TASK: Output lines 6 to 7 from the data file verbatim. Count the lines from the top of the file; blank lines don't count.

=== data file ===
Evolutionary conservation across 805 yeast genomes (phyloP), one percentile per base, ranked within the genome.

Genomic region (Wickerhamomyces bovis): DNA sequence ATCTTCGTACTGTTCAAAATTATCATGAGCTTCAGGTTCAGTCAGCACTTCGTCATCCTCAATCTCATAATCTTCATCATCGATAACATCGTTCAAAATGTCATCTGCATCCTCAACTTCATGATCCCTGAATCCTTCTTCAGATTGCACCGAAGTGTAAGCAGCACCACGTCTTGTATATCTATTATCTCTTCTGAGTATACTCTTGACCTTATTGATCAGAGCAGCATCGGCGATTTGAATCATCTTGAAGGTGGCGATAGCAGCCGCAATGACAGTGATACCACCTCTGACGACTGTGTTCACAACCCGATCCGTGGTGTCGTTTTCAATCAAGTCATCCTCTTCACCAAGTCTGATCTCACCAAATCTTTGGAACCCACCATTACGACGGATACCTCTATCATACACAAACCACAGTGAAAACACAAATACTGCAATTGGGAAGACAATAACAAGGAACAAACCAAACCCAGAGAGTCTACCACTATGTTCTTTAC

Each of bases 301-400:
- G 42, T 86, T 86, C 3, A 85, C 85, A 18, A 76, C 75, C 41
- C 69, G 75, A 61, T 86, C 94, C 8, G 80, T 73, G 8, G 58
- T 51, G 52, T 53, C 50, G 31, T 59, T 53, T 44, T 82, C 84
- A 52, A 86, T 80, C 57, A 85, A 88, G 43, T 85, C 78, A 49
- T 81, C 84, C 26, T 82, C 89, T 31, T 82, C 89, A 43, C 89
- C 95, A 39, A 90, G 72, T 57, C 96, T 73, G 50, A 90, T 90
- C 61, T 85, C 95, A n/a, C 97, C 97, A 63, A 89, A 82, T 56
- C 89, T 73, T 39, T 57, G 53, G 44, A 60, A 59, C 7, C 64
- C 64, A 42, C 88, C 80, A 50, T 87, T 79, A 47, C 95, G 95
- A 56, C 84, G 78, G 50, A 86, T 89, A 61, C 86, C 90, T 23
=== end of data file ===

- T 51, G 52, T 53, C 50, G 31, T 59, T 53, T 44, T 82, C 84
- A 52, A 86, T 80, C 57, A 85, A 88, G 43, T 85, C 78, A 49